Multidimensional real analysis I: Differentiation. Transl. from the Dutch by J. P. van Braam Houckgeest.

*(English)*Zbl 1077.26001
Cambridge Studies in Advanced Mathematics 86. Cambridge: Cambridge University Press (ISBN 0-521-55114-5/hbk; 0-511-19207-X/e-book). xvii, 422 p. £ 45.00; $ 60.00/e-book; 130.00/2-vol. set (2004).

The book under review is the first volume of a two volume set of an introduction to the theory of vector-valued functions on the Euclidean space. It is based on the authors extensive teaching experients at Utrecht University. The present volume I is devoted to differentiation. The material is arranged as follows: 1. Continuity, 2. Differentiation, 3. Inverse function and implicit function theorems, 4. Manifolds, 5. Tangent spaces. Exercises.

The presentation of the material makes a balance between concrete and abstract: a treatment of differential calculus in \(\mathbb{R}^n\) by efficient methods (eliminating coordinates) and using contemporary terminology preparing reading of more advanced works (e.g., differential geometry, functional analysis). Reading of the book requires a working knowledge of analysis of one real analysis and the basics of linear algebra. Throughout the notation is carefully organized and all proofs are complete and rigorous. The text is completed by carefully worked examples, many of them are illustrated by drawings.

A special feature of the book is the extensive collection of exercises (334 exercises, out of a total of 568, occupying pp. 175-410). The exercises offer variations and applications of the main theory, and run from routine to advanced topics. Many exercises are accompanied by hints, and a number of exercises goes beyond the scope of the book.

The book is a good preparation for readers who wish to go on to more advanced studies in analysis. It can be also highly recommended as a text for a course or for self study.

(See also Zbl 1077.26002 for the review of Part II.)

The presentation of the material makes a balance between concrete and abstract: a treatment of differential calculus in \(\mathbb{R}^n\) by efficient methods (eliminating coordinates) and using contemporary terminology preparing reading of more advanced works (e.g., differential geometry, functional analysis). Reading of the book requires a working knowledge of analysis of one real analysis and the basics of linear algebra. Throughout the notation is carefully organized and all proofs are complete and rigorous. The text is completed by carefully worked examples, many of them are illustrated by drawings.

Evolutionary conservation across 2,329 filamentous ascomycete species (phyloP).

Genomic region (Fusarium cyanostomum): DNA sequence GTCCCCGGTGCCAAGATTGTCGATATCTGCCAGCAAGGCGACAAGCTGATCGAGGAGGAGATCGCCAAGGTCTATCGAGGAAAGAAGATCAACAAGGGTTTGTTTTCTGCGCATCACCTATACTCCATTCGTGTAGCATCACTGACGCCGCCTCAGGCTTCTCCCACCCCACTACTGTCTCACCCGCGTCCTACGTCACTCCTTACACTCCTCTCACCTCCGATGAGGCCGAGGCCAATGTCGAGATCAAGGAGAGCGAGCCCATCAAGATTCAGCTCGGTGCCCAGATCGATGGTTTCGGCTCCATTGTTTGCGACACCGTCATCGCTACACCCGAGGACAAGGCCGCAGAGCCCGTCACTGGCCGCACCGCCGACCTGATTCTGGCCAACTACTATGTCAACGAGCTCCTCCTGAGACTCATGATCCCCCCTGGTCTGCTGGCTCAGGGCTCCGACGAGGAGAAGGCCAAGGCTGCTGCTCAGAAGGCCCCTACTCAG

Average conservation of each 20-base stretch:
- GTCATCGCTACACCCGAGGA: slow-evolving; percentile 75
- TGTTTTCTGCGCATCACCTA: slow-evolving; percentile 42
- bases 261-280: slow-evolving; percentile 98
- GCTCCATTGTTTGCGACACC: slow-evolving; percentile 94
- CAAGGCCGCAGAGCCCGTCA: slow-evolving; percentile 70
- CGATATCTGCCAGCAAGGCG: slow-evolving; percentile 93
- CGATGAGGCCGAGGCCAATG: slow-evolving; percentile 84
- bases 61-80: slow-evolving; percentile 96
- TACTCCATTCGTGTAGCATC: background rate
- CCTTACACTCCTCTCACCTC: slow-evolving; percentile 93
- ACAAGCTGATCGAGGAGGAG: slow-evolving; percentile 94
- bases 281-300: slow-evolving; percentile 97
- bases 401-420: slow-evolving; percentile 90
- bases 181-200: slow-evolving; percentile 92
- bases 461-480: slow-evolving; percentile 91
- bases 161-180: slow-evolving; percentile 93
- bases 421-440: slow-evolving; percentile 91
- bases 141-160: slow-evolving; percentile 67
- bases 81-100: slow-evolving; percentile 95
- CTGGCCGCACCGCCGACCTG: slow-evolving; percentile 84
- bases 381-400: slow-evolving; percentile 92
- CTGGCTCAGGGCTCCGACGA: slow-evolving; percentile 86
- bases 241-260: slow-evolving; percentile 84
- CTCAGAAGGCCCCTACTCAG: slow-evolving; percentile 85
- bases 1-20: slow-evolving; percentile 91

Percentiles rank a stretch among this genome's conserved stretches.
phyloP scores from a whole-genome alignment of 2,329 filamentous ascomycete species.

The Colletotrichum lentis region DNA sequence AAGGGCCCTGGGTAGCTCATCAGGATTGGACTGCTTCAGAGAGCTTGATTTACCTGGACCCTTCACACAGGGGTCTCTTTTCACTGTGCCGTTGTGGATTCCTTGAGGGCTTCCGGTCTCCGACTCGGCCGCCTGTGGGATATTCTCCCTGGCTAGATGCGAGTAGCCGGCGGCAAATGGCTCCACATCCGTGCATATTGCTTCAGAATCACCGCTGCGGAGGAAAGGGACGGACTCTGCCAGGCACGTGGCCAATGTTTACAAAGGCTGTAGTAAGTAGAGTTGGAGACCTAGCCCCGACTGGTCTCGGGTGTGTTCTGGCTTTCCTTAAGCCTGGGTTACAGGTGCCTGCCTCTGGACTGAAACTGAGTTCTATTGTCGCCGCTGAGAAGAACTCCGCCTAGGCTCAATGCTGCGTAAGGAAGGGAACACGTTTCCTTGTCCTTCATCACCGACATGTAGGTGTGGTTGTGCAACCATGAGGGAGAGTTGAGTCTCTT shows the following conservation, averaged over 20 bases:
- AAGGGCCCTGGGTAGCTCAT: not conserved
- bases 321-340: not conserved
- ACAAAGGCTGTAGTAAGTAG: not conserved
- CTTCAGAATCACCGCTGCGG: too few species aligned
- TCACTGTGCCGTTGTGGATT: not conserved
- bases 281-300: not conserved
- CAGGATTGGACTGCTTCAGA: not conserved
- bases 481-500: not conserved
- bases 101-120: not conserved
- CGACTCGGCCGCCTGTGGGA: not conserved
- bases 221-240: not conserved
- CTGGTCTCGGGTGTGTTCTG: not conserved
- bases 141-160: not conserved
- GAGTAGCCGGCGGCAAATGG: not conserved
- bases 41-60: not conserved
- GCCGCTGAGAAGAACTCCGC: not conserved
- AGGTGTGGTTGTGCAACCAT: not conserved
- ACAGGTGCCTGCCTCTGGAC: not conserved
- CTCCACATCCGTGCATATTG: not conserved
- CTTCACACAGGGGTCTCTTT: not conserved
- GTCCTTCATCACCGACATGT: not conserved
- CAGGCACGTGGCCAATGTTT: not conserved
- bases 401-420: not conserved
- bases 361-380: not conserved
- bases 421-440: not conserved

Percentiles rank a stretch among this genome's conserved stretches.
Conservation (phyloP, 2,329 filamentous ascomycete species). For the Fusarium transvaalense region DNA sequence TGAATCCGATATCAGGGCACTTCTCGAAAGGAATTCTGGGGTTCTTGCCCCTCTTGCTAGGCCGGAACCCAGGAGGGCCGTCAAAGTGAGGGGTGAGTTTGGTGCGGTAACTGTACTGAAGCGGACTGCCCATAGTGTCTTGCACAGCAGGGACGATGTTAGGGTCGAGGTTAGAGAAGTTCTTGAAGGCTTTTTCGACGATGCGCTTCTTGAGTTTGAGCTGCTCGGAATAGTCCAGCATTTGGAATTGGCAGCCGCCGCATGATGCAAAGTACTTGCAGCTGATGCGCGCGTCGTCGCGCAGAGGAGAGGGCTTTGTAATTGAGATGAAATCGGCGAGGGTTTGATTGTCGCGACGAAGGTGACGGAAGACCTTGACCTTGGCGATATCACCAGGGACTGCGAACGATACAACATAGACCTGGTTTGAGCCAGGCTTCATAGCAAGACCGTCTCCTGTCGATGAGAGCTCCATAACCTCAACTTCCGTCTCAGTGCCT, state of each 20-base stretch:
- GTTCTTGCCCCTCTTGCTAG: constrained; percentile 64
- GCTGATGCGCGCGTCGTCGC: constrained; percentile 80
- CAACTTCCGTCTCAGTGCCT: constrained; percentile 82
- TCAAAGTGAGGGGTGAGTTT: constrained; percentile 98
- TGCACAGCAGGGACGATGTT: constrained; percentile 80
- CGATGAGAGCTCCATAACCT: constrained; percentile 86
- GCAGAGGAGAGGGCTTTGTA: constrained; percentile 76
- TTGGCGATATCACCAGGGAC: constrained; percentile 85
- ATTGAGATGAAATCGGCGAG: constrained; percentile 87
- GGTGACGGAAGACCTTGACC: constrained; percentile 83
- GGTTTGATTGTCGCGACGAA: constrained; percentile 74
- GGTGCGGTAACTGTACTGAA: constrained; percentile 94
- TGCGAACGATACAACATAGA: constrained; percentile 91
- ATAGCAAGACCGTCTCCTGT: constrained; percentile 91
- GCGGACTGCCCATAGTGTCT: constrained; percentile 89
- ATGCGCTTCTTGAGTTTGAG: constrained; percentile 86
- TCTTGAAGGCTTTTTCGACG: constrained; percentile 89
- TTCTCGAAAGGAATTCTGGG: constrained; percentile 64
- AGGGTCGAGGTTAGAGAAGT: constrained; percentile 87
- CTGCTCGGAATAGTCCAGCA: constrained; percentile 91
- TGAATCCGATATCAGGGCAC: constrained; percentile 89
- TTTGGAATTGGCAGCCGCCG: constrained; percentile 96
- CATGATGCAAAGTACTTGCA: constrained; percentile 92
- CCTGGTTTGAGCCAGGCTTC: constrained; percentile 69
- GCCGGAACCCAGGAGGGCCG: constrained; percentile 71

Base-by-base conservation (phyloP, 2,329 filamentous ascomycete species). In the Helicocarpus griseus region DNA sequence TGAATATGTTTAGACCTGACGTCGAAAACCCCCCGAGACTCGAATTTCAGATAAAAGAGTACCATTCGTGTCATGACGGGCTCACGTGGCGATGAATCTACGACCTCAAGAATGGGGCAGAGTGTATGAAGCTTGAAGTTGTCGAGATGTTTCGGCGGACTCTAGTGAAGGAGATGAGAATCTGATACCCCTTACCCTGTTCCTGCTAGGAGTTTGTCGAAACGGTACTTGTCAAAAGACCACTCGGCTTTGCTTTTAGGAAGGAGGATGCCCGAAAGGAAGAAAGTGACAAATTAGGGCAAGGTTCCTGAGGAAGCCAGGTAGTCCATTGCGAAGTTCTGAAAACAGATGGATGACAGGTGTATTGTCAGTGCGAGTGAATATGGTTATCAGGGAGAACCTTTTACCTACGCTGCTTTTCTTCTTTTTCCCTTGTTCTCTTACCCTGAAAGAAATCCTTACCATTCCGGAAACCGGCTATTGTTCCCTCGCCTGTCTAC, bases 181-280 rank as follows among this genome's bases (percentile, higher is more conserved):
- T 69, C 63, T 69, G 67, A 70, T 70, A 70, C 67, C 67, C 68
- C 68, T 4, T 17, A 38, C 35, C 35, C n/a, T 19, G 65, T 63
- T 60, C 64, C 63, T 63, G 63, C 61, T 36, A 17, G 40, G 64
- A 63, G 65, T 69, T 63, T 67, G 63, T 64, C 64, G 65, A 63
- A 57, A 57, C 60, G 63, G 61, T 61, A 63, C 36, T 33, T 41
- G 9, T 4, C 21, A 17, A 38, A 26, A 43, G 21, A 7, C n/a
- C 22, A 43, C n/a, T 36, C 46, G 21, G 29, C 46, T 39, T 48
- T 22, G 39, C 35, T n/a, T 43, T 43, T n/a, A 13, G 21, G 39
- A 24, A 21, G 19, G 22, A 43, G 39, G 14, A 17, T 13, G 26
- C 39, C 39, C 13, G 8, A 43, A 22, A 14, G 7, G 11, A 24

A special feature of the book is the extensive collection of exercises (334 exercises, out of a total of 568, occupying pp. 175-410). The exercises offer variations and applications of the main theory, and run from routine to advanced topics. Many exercises are accompanied by hints, and a number of exercises goes beyond the scope of the book.

The book is a good preparation for readers who wish to go on to more advanced studies in analysis. It can be also highly recommended as a text for a course or for self study.

(See also Zbl 1077.26002 for the review of Part II.)

Reviewer: Joachim Naumann (Berlin)

##### MSC:

26-01 | Introductory exposition (textbooks, tutorial papers, etc.) pertaining to real functions |

26B05 | Continuity and differentiation questions |

26B10 | Implicit function theorems, Jacobians, transformations with several variables |